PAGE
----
Grand Prix Portland gave us a treat with two different, but powerful, looks at Scapeshift.

Mattia Rizzi's Scapeshift
Modern – Top 8, Grand Prix Portland


Sakura-Tribe Elder is brilliant in Scapeshift; it is both a speed bump and an accelerator. It takes away one of the opponent's attacks while driving forward the Scapeshift deck's "get a critical number of lands into play" strategy. Rizzi adds Snapcaster Mage to re-buy essentially any of his other spells. It can be more card-draw, another Lightning Bolt or Firespout for defense, a counterspell—even a re-bought Cryptic Command! Heck, it can be another Izzet Charm (i.e., any and all). As Rizzi's is a Scapeshift deck with tons of green acceleration, Snapcaster Mage is quite unburdened in its flexibility here.


Scapeshift is far from an automatic combo deck.

Rizzi has to be a bit careful with his various Mountains so he can get enough in play during and post-Valakut to get value out the Molten Pinnacle. This, of course, has to consider the opponent's life total and position, which lands he has out already, and so on.

One card that can make life much easier is Prismatic Omen.


With Prismatic Omen in play, every land is a Mountain, including Valakut, the Molten Pinnacle itself. You could, for example, Scapeshift any seven lands, getting all three copies of Valakut (all Mountains) and four other lands and... well, I can't actually count that high, but all of the Valakuts would count all of the other lands as Mountains and it would probably be a hot mess of damage.

Prismatic Omen also gives you these really interesting/weird/powerful midgames and long games when you just have a bunch of lands and Valakut, the Molten Pinnacle in play. How saucy is "play Misty Rainforest/brain you; sacrifice it for basic Island/brain you again?" If Joe Demestrio's opponent countered his Scapeshift or even got them all with a Slaughter Games or some equivalent, he would still have a compelling progressive plan thanks to Prismatic Omen.

Joe Demestrio's Scapeshift
Modern – Top 8, Grand Prix Portland


Demestrio played not only Prismatic Omen as an identifying wrinkle, but Primeval Titan!

Talk about a side plan!

Demestrio could play full-on standard, just getting the lands he wanted and winning with a combination of 6 from the Primeval Titan in the red zone and wave after wave of Valakut triggers.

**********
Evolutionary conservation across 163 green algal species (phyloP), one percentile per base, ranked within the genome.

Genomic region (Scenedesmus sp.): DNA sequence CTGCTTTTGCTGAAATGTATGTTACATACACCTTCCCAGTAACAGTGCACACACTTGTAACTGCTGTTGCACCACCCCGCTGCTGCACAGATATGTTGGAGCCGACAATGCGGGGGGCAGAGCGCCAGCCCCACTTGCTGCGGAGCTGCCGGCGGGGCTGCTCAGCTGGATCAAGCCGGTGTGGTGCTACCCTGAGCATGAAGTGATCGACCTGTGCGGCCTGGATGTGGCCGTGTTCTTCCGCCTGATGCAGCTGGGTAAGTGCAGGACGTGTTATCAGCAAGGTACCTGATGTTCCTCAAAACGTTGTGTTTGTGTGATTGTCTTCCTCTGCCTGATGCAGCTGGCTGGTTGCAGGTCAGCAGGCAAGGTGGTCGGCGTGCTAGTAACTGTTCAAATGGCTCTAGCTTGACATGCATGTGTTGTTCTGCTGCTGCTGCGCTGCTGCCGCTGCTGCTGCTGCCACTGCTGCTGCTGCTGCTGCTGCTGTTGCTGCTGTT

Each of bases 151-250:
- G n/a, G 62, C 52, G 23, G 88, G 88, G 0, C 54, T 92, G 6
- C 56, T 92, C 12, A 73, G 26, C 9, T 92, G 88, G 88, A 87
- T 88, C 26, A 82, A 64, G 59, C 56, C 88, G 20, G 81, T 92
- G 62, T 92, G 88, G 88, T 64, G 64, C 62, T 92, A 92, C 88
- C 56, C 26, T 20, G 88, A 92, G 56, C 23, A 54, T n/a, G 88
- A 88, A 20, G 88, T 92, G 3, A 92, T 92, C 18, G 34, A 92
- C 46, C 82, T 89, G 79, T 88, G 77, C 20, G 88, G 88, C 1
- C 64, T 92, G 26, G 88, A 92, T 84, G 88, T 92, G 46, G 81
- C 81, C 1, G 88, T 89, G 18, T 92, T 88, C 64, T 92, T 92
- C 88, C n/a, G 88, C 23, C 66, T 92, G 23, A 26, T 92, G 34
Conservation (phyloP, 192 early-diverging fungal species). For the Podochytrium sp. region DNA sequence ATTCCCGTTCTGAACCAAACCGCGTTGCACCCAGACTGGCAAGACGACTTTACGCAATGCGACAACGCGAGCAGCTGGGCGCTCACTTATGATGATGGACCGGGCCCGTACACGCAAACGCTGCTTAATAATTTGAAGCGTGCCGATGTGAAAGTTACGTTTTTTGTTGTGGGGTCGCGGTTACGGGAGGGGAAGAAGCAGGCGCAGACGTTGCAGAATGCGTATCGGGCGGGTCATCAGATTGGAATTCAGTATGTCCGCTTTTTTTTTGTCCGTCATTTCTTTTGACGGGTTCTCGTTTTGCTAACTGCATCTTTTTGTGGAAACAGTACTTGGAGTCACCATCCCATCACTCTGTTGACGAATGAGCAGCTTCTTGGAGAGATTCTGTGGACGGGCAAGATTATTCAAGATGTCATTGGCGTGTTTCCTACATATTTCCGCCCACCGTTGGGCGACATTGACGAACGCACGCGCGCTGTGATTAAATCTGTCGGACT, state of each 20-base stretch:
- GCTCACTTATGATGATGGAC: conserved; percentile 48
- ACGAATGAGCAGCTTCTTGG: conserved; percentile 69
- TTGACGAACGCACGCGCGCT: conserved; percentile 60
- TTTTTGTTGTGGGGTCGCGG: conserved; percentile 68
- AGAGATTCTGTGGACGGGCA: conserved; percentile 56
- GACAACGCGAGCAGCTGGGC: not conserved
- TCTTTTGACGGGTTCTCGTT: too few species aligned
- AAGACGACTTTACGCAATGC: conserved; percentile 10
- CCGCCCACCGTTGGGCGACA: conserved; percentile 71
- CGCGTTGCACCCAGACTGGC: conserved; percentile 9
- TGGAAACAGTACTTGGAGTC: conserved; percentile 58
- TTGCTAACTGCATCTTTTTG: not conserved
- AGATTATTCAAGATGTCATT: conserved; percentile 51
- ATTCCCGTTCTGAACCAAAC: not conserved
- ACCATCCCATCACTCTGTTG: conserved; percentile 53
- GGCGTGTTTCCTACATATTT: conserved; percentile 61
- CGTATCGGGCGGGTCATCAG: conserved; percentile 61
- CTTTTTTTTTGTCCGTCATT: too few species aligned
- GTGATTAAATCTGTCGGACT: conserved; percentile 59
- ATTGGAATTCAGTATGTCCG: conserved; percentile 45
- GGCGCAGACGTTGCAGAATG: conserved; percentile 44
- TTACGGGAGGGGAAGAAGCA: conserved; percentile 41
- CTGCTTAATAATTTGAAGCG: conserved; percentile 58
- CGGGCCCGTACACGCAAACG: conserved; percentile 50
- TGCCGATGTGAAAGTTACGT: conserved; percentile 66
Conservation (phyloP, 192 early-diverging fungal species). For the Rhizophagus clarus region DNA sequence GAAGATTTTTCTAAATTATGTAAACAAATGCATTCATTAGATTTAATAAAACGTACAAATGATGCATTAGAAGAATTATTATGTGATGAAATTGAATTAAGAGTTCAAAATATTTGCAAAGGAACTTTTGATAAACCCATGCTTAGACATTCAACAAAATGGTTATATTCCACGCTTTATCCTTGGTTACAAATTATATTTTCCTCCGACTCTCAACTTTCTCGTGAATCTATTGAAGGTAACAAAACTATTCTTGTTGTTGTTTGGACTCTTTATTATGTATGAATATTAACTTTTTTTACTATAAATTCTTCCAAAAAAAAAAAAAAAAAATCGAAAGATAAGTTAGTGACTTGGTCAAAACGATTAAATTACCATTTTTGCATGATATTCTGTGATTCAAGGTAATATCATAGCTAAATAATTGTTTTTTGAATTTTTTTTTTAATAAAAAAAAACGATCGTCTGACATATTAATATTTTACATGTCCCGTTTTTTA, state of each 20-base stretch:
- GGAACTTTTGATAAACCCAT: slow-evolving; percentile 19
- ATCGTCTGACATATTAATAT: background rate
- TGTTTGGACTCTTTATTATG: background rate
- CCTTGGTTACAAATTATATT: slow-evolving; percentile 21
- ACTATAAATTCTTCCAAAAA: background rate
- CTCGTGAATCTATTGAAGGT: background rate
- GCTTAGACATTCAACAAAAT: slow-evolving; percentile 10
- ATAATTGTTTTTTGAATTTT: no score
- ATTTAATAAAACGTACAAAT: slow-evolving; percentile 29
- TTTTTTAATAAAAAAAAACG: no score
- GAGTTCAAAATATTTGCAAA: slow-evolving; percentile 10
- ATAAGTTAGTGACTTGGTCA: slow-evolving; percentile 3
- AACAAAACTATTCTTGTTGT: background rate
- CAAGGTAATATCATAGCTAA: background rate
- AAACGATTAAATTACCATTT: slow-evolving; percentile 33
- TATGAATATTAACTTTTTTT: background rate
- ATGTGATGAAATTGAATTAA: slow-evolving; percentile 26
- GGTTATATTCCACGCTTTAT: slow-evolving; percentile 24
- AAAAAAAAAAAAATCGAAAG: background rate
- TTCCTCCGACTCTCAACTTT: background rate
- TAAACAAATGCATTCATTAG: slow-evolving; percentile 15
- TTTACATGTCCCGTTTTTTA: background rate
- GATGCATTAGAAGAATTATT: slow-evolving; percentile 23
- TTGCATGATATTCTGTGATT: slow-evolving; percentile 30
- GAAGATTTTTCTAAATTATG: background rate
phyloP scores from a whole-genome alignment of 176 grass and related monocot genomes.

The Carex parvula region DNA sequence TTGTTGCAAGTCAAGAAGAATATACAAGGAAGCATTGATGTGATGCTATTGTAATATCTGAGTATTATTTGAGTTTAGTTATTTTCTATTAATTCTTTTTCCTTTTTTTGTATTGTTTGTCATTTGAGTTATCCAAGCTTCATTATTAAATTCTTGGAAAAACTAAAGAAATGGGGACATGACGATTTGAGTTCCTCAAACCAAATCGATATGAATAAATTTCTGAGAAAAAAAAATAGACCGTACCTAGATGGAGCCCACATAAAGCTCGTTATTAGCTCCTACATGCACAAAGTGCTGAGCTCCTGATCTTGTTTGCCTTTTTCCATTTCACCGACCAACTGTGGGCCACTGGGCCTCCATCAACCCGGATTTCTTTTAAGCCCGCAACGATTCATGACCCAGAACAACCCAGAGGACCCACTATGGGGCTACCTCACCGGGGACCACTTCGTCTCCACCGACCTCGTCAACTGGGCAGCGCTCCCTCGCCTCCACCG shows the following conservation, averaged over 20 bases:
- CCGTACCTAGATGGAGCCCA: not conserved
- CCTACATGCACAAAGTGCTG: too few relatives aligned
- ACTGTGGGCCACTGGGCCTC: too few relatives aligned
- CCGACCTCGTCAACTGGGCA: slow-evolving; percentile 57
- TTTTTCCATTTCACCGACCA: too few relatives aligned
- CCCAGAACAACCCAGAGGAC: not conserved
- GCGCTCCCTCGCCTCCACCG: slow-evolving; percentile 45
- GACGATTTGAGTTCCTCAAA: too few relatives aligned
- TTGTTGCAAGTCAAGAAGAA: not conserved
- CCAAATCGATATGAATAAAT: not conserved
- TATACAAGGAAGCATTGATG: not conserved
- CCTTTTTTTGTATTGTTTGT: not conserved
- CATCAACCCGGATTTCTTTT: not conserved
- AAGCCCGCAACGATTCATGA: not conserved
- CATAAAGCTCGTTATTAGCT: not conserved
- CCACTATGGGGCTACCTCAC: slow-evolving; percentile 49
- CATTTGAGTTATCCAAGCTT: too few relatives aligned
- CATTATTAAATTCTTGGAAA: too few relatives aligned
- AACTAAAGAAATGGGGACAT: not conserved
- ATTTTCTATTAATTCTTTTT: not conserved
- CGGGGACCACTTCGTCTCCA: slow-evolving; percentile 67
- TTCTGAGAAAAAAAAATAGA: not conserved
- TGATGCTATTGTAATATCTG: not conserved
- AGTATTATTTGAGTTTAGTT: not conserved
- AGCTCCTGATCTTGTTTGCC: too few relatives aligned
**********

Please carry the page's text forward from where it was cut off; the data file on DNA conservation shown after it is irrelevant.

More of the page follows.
RWU Control

Rounding out the Top 8 was Orie Guo's RWU Control deck:


This deck draws on a number of traditions, coming together as a celebration of WU victories from across the ages. Batterskull we have, and it performs... even without the Stoneforge Mystic that made it so fearsome in Standard. Batterskull actually gets the nod here 2:1 over Baneslayer Angel (in the sideboard).

There is exactly one Isochron Scepter; a nod to the Extended adventures past of Nick West and others. Isochron Scepter + Lightning Helix is simply unbeatable for some decks; I can't imagine many want to play against Isochron Scepter + Remand or even Isochron Scepter + Wear & Tear. Grim Lavamancer, perhaps surprisingly, can create similar headaches, given the right opponent.


Snapcaster Mage and Vendilion Clique are a flashy pair that nods to formats like Legacy, where they are often seen together (although, again, with the banned/here-absent Stoneforge Mystic). Guo can create much card advantage or break up good draws while leaving mana back reactively.

And Geist of Saint Traft! It didn't suddenly become a "fair" card to play against... not when paired with so many potential-blockers-removing instants. Lightning Bolt, Lightning Helix, Path to Exile, and more can all clear a path for one of the fastest clocks ever in WU.


RWU is not a specialist... not like Scapeshift or Affinity... but it can take on any number of comers with a variety of flexible and even proactive answers from Runed Halo to Spellskite to Aven Mindcensor. And even with all that fast action? Celestial Colonnade gives it one of the best long games in the format.

And from the Top 16...

The Top 32 was a murderer's row of Magic all-stars, from Portland's local hero Gabe Carleton-Barnes to multiple-PT Top 8 competitor Denniz Rachid, and a slew of others. Draw-Go progenitor Andrew Cuneo was in the Top 16 with his typical Modern weapon of choice, and Andrew's Bant Control collaborator Sam Black snuck into the 32nd spot. But of all the Top 16/Top 32 decks three stand out for their respective predictable-ness and unpredictable-ness.


Craig Wescoe is a deck designer who has become closely associated with the White Weenie archetype. I suppose his WB Tokens deck is technically a collection of small white creatures!

(...if modified for the dangers and combo decks of the larger Modern world.)

Craig's deck is chock full of efficient token-producing effects. Raise the Alarm can produce two creatures for two mana using only one card (and can potentially mug attackers); Gather the Townsfolk can do the same, but more if your life total is pressed. Lingering Souls, of course, is the grand daddy Cadillac of token-producing cards, a cross-format All-Star that has won big events in almost every format up to and including Legacy... every format but its own Block, where it was preemptively banned before it could take down the Block Pro Tour. Not to be outdone at the three-spot is Spectral Procession, the six-drop in disguise.


So Craig has all these tools to create card advantage (if you are willing to buy 1/1 tokens as "cards"). He can trigger all kinds of annoying lifegain with Auriok Champion; and Auriok Champion can be a hell heaven of a blocker in the right matchup.